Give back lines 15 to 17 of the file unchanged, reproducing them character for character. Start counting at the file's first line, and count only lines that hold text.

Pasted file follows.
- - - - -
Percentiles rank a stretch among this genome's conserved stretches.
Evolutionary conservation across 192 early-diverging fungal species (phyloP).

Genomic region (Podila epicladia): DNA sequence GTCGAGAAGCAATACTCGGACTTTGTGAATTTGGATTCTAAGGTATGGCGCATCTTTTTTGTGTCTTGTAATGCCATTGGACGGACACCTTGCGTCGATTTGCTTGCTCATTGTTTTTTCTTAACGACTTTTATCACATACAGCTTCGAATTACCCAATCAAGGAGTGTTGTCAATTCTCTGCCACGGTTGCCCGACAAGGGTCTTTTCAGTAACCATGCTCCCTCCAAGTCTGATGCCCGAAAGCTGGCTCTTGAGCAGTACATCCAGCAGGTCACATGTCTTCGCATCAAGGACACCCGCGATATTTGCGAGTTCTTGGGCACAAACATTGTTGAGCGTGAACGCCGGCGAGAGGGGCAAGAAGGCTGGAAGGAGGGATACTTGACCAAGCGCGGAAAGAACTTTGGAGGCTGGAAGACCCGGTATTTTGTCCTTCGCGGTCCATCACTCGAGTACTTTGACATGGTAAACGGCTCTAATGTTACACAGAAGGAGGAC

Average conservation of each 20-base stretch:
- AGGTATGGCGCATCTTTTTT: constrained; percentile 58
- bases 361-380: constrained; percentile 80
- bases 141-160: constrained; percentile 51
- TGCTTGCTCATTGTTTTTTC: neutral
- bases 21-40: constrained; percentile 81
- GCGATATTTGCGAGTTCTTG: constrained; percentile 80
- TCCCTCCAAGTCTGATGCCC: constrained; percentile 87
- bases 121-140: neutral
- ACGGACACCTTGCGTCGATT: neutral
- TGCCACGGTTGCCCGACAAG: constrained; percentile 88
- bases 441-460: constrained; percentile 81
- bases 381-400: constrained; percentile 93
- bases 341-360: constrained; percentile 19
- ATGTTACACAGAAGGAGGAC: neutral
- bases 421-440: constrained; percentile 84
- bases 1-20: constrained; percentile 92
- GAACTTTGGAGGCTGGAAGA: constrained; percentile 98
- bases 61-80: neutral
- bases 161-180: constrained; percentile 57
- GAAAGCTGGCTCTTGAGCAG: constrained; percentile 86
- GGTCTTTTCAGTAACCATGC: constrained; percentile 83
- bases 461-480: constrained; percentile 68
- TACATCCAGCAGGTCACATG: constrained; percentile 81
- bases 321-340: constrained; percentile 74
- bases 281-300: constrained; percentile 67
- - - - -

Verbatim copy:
- bases 441-460: constrained; percentile 81
- bases 381-400: constrained; percentile 93
- bases 341-360: constrained; percentile 19